18 The king answered the woman, “Now do not conceal from me anything I may ask you!” The woman said, “Let my lord the king speak.” 19 So the king asked, “Is the hand of Joab with you in all this?” And the woman answered: “As you live, my lord the king, it is just as my lord has said, and not otherwise. It was your servant Joab who instructed me and told your servant all these things she was to say. 20 Your servant Joab did this in order to approach the matter in a roundabout way. But my lord is wise with the wisdom of an angel of God, knowing all things on earth.”

Absalom’s Return. 21 Then the king said to Joab: “I am granting this request. Go and bring back young Absalom.” 22 Falling to the ground in homage and blessing the king, Joab said, “This day your servant knows that I am in good favor with you, my lord king, since the king has granted the request of your servant.” 23 Joab then went off to Geshur and brought Absalom to Jerusalem. 24 But the king said, “Let him go off to his own house; he shall not appear before[f] me.” So Absalom went off to his house and did not appear before the king.

25 In all Israel there was no man more praised for his beauty than Absalom, flawless from the sole of his foot to the crown of his head. 26 When he shaved his head—as he used to do at the end of every year, because his hair became too heavy for him—the hair weighed two hundred shekels according to the royal standard. 27 Absalom had three sons born to him, besides a daughter named Tamar, who was a beautiful woman.

Absalom Is Pardoned. 28 Absalom lived in Jerusalem for two years without appearing before the king. 29 Then he sent a message asking Joab to send him to the king, but Joab would not come to him. Although he asked him a second time, Joab would not come. 30 He therefore instructed his servants: “You see Joab’s field that borders mine, where he has barley. Go, set it on fire.” And so Absalom’s servants set the field on fire. Joab’s farmhands came to him with torn garments and told him, “Absalom’s servants set your field on fire.” 31 Joab went to Absalom in his house and asked him, “Why have your servants set my field on fire?” 32 Absalom answered Joab: “I sent you a message: Come here, that I may send you to the king to say: ‘Why did I come back from Geshur? I would be better off if I were still there!’ Now, let me appear before the king. If I am guilty, let him put me to death.” 33 Joab went to the king and reported this. The king then called Absalom; he came to him and in homage fell on his face to the ground before the king. Then the king kissed Absalom.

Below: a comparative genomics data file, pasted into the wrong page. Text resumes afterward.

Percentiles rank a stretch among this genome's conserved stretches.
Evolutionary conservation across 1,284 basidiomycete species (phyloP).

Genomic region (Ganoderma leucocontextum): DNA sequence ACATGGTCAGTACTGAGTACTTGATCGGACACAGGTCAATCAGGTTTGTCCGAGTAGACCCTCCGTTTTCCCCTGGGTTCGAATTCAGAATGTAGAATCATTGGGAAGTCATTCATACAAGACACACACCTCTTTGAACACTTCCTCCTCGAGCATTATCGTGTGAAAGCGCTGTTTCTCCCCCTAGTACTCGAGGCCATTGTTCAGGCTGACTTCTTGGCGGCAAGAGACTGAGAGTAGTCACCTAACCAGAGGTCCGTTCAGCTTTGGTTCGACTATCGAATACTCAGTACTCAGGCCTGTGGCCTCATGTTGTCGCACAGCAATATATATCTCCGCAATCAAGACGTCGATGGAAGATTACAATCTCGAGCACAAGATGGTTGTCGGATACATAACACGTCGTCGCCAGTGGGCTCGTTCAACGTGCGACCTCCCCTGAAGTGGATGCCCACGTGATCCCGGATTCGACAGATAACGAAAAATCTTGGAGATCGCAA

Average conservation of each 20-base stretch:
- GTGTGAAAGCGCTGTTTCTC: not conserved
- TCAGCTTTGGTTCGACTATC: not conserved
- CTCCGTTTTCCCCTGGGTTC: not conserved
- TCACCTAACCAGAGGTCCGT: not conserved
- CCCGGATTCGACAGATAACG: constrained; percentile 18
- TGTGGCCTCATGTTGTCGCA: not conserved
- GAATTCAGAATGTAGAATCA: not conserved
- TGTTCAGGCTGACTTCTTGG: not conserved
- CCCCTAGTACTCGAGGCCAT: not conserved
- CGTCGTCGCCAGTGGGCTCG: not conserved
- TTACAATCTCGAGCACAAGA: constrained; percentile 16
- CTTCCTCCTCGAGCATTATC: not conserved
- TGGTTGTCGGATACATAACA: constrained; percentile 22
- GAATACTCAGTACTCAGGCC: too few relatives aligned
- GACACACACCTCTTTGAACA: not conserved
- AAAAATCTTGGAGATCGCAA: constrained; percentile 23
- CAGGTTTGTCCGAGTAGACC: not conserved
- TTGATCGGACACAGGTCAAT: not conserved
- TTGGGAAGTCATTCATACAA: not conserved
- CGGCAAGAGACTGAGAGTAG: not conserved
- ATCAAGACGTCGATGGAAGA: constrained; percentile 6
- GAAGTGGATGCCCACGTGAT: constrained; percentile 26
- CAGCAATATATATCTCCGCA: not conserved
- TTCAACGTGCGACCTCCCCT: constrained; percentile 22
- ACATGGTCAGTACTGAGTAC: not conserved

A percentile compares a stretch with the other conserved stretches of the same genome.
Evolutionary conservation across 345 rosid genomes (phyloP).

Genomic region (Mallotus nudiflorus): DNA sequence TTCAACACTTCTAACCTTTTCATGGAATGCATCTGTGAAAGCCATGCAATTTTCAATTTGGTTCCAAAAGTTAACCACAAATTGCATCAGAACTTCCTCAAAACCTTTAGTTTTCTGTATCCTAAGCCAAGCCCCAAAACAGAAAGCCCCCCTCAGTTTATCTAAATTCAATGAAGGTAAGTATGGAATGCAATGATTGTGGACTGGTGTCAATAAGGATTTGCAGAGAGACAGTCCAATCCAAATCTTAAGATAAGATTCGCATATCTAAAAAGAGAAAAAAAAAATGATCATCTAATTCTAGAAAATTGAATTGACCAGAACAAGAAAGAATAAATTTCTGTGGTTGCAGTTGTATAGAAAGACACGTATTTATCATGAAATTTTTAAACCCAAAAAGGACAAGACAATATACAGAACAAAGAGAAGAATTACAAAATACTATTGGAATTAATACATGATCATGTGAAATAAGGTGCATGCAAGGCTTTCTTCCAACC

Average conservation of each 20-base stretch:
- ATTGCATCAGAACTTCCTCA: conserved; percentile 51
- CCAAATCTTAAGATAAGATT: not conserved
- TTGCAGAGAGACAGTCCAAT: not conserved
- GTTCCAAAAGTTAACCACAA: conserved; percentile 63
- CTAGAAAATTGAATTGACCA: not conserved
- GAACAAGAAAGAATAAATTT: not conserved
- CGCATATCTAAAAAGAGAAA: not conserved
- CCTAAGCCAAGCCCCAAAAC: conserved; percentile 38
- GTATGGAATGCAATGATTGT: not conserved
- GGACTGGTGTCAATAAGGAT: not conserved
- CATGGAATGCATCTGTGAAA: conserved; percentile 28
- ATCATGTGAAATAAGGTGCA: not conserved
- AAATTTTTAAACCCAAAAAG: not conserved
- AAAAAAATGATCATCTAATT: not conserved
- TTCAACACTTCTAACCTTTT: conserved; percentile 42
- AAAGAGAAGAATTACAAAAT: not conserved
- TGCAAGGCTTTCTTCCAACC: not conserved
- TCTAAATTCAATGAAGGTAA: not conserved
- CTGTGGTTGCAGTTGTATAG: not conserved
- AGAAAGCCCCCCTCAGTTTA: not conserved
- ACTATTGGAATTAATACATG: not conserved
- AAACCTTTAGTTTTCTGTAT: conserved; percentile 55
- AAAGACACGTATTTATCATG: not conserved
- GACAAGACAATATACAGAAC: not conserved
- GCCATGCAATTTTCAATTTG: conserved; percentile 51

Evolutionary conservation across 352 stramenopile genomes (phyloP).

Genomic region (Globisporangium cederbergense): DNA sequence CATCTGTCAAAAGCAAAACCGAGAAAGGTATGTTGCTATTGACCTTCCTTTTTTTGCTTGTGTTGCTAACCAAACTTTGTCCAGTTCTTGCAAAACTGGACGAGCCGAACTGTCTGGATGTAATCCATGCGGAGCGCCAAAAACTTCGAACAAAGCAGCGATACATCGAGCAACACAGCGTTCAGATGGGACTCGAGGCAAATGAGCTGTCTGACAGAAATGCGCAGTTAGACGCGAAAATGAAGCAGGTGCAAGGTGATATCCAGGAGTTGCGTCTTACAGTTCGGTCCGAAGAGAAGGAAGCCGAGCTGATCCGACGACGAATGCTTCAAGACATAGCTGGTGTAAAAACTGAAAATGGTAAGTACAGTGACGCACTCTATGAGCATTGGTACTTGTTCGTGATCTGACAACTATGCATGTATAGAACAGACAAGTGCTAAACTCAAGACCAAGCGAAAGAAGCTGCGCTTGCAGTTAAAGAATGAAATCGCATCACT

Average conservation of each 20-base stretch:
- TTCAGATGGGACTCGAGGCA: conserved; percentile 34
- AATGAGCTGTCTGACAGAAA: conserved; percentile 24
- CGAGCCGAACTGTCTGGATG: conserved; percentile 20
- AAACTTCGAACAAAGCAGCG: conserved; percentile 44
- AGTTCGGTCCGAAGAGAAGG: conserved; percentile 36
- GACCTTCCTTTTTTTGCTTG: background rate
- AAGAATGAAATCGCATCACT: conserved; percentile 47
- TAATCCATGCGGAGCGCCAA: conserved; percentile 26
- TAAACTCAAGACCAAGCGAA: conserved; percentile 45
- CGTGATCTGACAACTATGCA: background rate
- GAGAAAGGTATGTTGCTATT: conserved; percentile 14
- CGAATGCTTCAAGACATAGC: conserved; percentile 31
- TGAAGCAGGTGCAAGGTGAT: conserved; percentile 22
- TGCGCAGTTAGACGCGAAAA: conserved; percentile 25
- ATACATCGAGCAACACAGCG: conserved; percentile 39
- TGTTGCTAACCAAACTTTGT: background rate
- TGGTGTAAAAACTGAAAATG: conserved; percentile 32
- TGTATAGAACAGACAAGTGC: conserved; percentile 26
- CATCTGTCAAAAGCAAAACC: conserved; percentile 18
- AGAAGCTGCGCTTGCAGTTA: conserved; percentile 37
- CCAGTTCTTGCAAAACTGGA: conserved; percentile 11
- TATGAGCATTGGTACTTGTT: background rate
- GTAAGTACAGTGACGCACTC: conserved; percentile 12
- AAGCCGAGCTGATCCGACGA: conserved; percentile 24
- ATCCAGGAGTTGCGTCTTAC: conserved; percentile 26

Footnotes:

  1. 13:3 Clever: lit., “wise.” Jonadab’s “wisdom” extends only to sly cleverness in getting things done; he devises the plan that will enable Amnon to pursue his infatuation. In the categories of the Old Testament wisdom tradition, Jonadab is a fool.
  2. 13:13 A fool in Israel: a play on nebala (v. 12), “terrible crime,” lit., “folly.”
  3. 14:7 Hope: lit., “glowing coal.” The image is similar to that of a lighted lamp, e.g., Ps 132:17, or small hearth fire, to keep alive the ancestral name.
  4. 14:14 Not to banish: a possible allusion to the religious institution of cities of refuge for involuntary murderers; see Nm 35:9–15.
  5. 14:17 Rest: cf. Ru 1:9; Ps 95:11; Mi 2:10. The reference here is to a return home for Absalom.
  6. 14:24 Appear before: lit., “see the face of,” a term from court etiquette; so also in vv. 28, 32.
New American Bible (Revised Edition) (NABRE)

Scripture texts, prefaces, introductions, footnotes and cross references used in this work are taken from the New American Bible, revised edition © 2010, 1991, 1986, 1970 Confraternity of Christian Doctrine, Inc., Washington, DC All Rights Reserved. No part of this work may be reproduced or transmitted in any form or by any means, electronic or mechanical, including photocopying, recording, or by any information storage and retrieval system, without permission in writing from the copyright owner.

Psalm 137 New American Bible (Revised Edition) (NABRE)

Psalm 137[a]

Sorrow and Hope in Exile